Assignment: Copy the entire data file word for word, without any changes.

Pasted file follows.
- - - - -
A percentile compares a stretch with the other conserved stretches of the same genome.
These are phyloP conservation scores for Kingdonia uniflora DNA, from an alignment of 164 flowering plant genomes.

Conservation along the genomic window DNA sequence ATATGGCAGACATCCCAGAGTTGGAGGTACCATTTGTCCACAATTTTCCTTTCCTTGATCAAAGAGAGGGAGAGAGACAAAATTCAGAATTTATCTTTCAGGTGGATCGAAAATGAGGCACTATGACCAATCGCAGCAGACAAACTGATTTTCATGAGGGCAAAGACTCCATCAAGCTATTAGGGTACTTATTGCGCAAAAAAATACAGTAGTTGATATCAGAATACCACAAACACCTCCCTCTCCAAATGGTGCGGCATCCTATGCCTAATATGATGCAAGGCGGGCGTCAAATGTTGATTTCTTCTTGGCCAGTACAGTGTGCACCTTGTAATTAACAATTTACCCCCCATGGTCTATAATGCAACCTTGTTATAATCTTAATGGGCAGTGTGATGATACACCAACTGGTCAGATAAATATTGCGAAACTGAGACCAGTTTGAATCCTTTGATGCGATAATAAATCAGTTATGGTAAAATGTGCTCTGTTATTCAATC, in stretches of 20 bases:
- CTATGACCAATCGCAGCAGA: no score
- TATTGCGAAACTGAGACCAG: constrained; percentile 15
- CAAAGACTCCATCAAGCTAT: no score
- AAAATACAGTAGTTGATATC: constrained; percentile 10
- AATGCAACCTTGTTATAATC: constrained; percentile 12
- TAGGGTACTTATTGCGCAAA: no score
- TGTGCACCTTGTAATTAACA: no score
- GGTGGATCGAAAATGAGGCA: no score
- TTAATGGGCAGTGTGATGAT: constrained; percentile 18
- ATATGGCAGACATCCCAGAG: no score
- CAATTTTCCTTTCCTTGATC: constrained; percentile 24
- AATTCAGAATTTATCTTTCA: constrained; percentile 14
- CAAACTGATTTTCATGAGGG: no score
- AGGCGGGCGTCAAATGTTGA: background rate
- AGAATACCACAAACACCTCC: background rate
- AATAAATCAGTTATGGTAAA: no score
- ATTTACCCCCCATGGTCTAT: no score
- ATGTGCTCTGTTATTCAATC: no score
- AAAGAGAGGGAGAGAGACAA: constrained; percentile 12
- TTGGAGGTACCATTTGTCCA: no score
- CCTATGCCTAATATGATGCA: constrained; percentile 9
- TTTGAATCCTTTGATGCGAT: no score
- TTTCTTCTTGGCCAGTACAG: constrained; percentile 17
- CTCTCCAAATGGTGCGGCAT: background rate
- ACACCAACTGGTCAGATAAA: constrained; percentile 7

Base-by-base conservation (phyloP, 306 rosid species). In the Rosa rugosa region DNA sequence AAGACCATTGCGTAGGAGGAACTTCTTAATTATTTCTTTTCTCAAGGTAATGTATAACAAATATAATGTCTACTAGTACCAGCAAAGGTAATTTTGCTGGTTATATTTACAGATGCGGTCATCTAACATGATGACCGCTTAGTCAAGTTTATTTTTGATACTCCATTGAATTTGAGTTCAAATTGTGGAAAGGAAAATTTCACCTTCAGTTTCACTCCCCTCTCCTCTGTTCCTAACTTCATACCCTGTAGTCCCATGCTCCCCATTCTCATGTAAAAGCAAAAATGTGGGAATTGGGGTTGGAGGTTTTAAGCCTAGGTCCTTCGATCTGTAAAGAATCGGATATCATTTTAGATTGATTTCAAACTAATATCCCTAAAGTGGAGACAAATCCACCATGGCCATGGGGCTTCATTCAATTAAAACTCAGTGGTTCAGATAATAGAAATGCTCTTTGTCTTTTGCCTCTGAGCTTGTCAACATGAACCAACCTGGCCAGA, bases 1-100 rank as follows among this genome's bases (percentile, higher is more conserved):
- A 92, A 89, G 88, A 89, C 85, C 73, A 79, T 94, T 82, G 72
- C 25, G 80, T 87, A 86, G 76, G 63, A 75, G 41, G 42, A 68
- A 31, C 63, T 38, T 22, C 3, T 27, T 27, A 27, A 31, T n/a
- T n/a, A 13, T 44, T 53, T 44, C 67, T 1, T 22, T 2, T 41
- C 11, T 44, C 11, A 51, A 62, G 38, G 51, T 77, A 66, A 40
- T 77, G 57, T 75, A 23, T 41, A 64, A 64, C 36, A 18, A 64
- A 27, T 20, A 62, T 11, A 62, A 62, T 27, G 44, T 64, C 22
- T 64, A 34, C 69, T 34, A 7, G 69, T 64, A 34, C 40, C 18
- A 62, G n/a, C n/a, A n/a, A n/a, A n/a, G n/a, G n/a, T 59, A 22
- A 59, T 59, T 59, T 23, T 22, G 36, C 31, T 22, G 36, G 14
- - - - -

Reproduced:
A percentile compares a stretch with the other conserved stretches of the same genome.
These are phyloP conservation scores for Kingdonia uniflora DNA, from an alignment of 164 flowering plant genomes.

Conservation along the genomic window DNA sequence ATATGGCAGACATCCCAGAGTTGGAGGTACCATTTGTCCACAATTTTCCTTTCCTTGATCAAAGAGAGGGAGAGAGACAAAATTCAGAATTTATCTTTCAGGTGGATCGAAAATGAGGCACTATGACCAATCGCAGCAGACAAACTGATTTTCATGAGGGCAAAGACTCCATCAAGCTATTAGGGTACTTATTGCGCAAAAAAATACAGTAGTTGATATCAGAATACCACAAACACCTCCCTCTCCAAATGGTGCGGCATCCTATGCCTAATATGATGCAAGGCGGGCGTCAAATGTTGATTTCTTCTTGGCCAGTACAGTGTGCACCTTGTAATTAACAATTTACCCCCCATGGTCTATAATGCAACCTTGTTATAATCTTAATGGGCAGTGTGATGATACACCAACTGGTCAGATAAATATTGCGAAACTGAGACCAGTTTGAATCCTTTGATGCGATAATAAATCAGTTATGGTAAAATGTGCTCTGTTATTCAATC, in stretches of 20 bases:
- CTATGACCAATCGCAGCAGA: no score
- TATTGCGAAACTGAGACCAG: constrained; percentile 15
- CAAAGACTCCATCAAGCTAT: no score
- AAAATACAGTAGTTGATATC: constrained; percentile 10
- AATGCAACCTTGTTATAATC: constrained; percentile 12
- TAGGGTACTTATTGCGCAAA: no score
- TGTGCACCTTGTAATTAACA: no score
- GGTGGATCGAAAATGAGGCA: no score
- TTAATGGGCAGTGTGATGAT: constrained; percentile 18
- ATATGGCAGACATCCCAGAG: no score
- CAATTTTCCTTTCCTTGATC: constrained; percentile 24
- AATTCAGAATTTATCTTTCA: constrained; percentile 14
- CAAACTGATTTTCATGAGGG: no score
- AGGCGGGCGTCAAATGTTGA: background rate
- AGAATACCACAAACACCTCC: background rate
- AATAAATCAGTTATGGTAAA: no score
- ATTTACCCCCCATGGTCTAT: no score
- ATGTGCTCTGTTATTCAATC: no score
- AAAGAGAGGGAGAGAGACAA: constrained; percentile 12
- TTGGAGGTACCATTTGTCCA: no score
- CCTATGCCTAATATGATGCA: constrained; percentile 9
- TTTGAATCCTTTGATGCGAT: no score
- TTTCTTCTTGGCCAGTACAG: constrained; percentile 17
- CTCTCCAAATGGTGCGGCAT: background rate
- ACACCAACTGGTCAGATAAA: constrained; percentile 7

Base-by-base conservation (phyloP, 306 rosid species). In the Rosa rugosa region DNA sequence AAGACCATTGCGTAGGAGGAACTTCTTAATTATTTCTTTTCTCAAGGTAATGTATAACAAATATAATGTCTACTAGTACCAGCAAAGGTAATTTTGCTGGTTATATTTACAGATGCGGTCATCTAACATGATGACCGCTTAGTCAAGTTTATTTTTGATACTCCATTGAATTTGAGTTCAAATTGTGGAAAGGAAAATTTCACCTTCAGTTTCACTCCCCTCTCCTCTGTTCCTAACTTCATACCCTGTAGTCCCATGCTCCCCATTCTCATGTAAAAGCAAAAATGTGGGAATTGGGGTTGGAGGTTTTAAGCCTAGGTCCTTCGATCTGTAAAGAATCGGATATCATTTTAGATTGATTTCAAACTAATATCCCTAAAGTGGAGACAAATCCACCATGGCCATGGGGCTTCATTCAATTAAAACTCAGTGGTTCAGATAATAGAAATGCTCTTTGTCTTTTGCCTCTGAGCTTGTCAACATGAACCAACCTGGCCAGA, bases 1-100 rank as follows among this genome's bases (percentile, higher is more conserved):
- A 92, A 89, G 88, A 89, C 85, C 73, A 79, T 94, T 82, G 72
- C 25, G 80, T 87, A 86, G 76, G 63, A 75, G 41, G 42, A 68
- A 31, C 63, T 38, T 22, C 3, T 27, T 27, A 27, A 31, T n/a
- T n/a, A 13, T 44, T 53, T 44, C 67, T 1, T 22, T 2, T 41
- C 11, T 44, C 11, A 51, A 62, G 38, G 51, T 77, A 66, A 40
- T 77, G 57, T 75, A 23, T 41, A 64, A 64, C 36, A 18, A 64
- A 27, T 20, A 62, T 11, A 62, A 62, T 27, G 44, T 64, C 22
- T 64, A 34, C 69, T 34, A 7, G 69, T 64, A 34, C 40, C 18
- A 62, G n/a, C n/a, A n/a, A n/a, A n/a, G n/a, G n/a, T 59, A 22
- A 59, T 59, T 59, T 23, T 22, G 36, C 31, T 22, G 36, G 14